The Equalizer

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Denzil Washington in The Equaliser (Facebook)
Denzil Washington in The Equaliser (Facebook)


The Equalizer


3/5 Stars


Robert McCall (Denzel Washington) seems like an ordinary blue-collar worker but when a young prostitute (Chloe Grace-Moretz) he befriended is viciously beaten up, his mysterious past comes to the fore as he finds himself up against a ruthless organized crime ring.


Antoine Fuqua is a director who spends his time alternating between grity and quite serious dramas (Training Day, Tears of the Sun) and disposable action movies (Olympus Has Fallen, Shooter) and despite the fact that his last film was the underwhelming shoot-em-up Olympus Has Fallen, it's interesting to see him diving so soon into another glorified b-movie – especially as he has brought along Denzel Washington, the star of his most acclaimed film, along for the ride. 

The Equalizer is apparently based on an '80s TV show (nope, me neither) but its mixture of quite bloody violence and stylized visuals means that it is presumably only tangentially related to its source. What it is, really, is something we've seen about a thousand times before, in everything from its basic story to its almost superhuman “regular Joe” protagonist to most of its action scenes, but is still quite a bit better than it has any right to be.

Part of it, of course, is that Fuqua is a stylish director and he has simply never been more stylish than he is here and that he is smart enough to know that if you're going to make a silly b-movie, you really have to fully commit to it for it to have a chance in hell of working. It's something that hasn't fully been realised in some of his more boring previous films (Olympus Has Fallen, especially) but that commitment to trash is on full display here.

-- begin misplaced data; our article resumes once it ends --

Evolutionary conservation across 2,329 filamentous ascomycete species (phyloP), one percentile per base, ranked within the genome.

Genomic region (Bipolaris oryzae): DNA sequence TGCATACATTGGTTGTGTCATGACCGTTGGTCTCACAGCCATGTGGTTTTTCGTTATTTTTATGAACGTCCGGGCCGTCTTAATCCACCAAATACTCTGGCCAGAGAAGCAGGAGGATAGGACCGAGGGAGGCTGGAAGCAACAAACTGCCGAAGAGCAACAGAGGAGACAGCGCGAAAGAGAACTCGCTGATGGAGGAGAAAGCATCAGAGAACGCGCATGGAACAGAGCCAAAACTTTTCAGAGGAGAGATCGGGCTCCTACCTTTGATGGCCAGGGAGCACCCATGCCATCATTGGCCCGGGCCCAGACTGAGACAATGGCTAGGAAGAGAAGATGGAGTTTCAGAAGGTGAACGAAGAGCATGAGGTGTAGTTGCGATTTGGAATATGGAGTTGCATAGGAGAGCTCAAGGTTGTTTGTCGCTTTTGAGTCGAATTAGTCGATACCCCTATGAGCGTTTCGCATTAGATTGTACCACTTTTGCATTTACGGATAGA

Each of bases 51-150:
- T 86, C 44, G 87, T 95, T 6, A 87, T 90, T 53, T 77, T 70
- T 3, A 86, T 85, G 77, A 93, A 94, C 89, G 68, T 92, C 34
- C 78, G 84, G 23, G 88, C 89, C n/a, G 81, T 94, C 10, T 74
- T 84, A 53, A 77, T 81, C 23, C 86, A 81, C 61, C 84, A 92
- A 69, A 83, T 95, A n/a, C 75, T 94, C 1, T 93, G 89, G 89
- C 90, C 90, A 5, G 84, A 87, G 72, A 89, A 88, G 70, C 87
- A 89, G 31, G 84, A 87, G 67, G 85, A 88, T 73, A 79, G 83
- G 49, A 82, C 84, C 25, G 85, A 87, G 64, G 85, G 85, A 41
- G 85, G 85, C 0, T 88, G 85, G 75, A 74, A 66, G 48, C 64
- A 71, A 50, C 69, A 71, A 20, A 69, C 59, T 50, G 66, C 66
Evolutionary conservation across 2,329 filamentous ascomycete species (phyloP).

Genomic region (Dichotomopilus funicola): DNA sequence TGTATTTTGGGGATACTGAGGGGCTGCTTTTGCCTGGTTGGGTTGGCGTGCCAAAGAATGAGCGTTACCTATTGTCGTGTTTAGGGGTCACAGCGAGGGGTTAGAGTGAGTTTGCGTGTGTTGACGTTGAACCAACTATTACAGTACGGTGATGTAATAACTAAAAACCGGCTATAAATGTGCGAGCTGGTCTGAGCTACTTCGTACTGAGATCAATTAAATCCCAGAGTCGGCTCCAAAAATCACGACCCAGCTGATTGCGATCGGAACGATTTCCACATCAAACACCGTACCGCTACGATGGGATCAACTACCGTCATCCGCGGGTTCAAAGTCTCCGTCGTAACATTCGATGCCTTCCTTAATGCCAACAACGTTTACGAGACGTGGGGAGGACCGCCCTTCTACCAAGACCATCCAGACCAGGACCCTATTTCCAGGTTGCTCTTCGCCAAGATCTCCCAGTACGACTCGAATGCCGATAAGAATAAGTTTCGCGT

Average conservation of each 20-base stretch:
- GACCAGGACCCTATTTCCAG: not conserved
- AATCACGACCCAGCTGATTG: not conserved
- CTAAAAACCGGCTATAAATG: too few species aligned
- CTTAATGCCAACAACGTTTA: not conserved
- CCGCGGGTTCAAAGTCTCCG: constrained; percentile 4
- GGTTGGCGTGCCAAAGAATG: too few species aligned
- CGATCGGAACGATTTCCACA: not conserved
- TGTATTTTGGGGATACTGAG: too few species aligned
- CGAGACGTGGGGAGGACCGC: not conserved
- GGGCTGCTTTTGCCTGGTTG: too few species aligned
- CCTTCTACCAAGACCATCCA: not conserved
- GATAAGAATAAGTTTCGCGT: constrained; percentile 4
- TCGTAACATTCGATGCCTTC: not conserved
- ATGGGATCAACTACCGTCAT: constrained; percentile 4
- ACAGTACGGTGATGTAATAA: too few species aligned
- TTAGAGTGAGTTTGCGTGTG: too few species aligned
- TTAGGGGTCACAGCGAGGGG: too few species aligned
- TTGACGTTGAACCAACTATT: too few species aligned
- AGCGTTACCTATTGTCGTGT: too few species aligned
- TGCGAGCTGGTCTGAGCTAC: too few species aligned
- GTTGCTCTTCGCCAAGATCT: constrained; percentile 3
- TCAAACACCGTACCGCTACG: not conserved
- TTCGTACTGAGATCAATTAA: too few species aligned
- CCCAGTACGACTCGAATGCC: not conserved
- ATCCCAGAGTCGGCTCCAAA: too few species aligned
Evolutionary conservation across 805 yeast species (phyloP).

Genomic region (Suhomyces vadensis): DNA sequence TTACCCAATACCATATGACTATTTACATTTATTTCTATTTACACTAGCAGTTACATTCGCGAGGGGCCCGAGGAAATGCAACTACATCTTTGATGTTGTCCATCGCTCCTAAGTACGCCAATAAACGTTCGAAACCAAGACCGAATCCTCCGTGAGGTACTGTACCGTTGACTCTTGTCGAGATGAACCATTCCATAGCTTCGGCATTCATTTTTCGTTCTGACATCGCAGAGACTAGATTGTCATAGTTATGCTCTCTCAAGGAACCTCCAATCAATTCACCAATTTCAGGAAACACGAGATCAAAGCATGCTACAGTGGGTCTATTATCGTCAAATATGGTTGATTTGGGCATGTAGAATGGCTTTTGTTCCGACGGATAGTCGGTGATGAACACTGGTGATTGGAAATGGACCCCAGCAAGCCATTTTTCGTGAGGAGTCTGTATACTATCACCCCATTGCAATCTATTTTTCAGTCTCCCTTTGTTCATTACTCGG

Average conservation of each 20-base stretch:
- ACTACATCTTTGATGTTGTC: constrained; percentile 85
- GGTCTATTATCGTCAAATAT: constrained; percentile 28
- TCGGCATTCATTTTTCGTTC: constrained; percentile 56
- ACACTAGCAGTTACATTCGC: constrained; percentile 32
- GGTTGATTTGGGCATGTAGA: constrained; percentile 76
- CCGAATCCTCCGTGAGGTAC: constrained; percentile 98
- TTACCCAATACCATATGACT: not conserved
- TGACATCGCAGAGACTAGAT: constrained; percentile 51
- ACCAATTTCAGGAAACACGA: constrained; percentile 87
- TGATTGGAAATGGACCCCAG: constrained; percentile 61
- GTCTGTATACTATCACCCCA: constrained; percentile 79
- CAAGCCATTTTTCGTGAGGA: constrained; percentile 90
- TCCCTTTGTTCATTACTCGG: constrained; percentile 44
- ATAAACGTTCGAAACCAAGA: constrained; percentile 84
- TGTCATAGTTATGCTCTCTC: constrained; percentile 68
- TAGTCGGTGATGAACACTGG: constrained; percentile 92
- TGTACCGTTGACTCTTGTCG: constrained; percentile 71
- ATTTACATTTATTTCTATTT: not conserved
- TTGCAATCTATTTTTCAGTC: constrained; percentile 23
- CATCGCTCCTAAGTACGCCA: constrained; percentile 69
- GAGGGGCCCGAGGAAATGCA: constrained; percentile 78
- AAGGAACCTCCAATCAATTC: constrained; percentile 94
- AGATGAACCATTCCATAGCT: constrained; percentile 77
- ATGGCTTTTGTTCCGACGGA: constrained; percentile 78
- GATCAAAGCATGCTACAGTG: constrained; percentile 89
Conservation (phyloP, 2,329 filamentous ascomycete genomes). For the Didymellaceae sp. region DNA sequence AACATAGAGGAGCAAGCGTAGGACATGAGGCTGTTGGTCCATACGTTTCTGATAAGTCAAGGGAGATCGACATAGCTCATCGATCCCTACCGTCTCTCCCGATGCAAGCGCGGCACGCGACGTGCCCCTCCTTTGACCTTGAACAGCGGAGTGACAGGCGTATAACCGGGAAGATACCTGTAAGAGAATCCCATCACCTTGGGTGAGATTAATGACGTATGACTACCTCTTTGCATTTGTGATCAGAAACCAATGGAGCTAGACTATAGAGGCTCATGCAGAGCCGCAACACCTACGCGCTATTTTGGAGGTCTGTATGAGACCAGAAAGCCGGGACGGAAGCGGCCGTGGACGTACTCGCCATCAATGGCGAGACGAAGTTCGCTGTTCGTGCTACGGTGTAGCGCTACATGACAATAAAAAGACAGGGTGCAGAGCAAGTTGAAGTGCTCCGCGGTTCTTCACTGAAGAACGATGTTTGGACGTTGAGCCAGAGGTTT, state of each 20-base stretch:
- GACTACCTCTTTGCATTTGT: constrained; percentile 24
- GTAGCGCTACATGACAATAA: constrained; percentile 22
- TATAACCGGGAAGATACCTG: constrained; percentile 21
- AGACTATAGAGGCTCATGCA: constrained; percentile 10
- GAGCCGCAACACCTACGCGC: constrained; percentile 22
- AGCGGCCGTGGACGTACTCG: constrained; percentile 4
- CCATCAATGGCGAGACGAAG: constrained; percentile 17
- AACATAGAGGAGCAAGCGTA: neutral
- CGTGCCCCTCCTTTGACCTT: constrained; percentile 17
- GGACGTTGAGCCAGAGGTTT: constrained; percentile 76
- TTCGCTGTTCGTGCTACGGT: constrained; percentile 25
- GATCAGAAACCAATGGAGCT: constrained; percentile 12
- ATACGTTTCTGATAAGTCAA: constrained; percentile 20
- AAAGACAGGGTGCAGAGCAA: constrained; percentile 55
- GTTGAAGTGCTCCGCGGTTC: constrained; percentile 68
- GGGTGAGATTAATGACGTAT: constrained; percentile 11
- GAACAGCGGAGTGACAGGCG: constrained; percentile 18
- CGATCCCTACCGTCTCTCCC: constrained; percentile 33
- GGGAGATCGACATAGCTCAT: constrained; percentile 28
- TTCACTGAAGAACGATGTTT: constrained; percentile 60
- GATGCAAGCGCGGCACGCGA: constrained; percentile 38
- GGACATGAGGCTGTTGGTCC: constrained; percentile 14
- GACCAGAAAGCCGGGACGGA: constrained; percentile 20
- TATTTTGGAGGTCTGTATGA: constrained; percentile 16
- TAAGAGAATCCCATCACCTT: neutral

The Equalizer is, in no uncertain terms, an incredibly silly, even stupid film but is one that revels in its own daftness, as it is entirely unapologetic about its pro-vigilantalism message and in its commitment to show its supposedly ordinary protagonist as someone who could easily take down Batman, let alone John McClane. While most action heroes these days barely make it out of their life-threatening situations with all their teeth in tact, Robert McCall can take down swarms of highly trained bad guys, while suffering at most a small cut or two. 

Almost unarguably, the film would collapse under its own preposterousness, not to mention its absurdly bloated running time (b-movies should not be 130 minutes long, under any circumstance) had it not had, at its centre, one of the best leading men in the business. Denzel Wasington is a brilliant actor who is unquestionably slumming it here but his ability to switch between cool charisma and cooler intensity anchors the film and prevents it from flying entirely off the rails.

He is given some nice support by Chloe Grace-Moretz and Marton Csokas (who basically spends the entire movie doing a Kevin Spacey impression with a Russian accent) and respected veterans Bill Pullman and Melissa Leo even show up for a couple of minutes but this is clearly Mr Washington's film all the way. The Equalizer could perhaps have worked with someone Jason Statham in the lead but not without alternating its energy considerably. As it is, while plenty of credit has to go to its director, it's undoubtedly true that without Washington, this is one fairly po-faced b-movie that would have crashed and burned before even getting out of the gate. 

As it is, The Equalizer is a stylish and largely very enjoyable slice of extremely silly trash-cinema that is damaged most by its ludicrous running time (seriously, 130 minutes!) and unfortunate lack of much needed wit in its dialogue. It's easily skippable, basically, but should more than please action junkies who feel that their favourite genre has been under-served of late.


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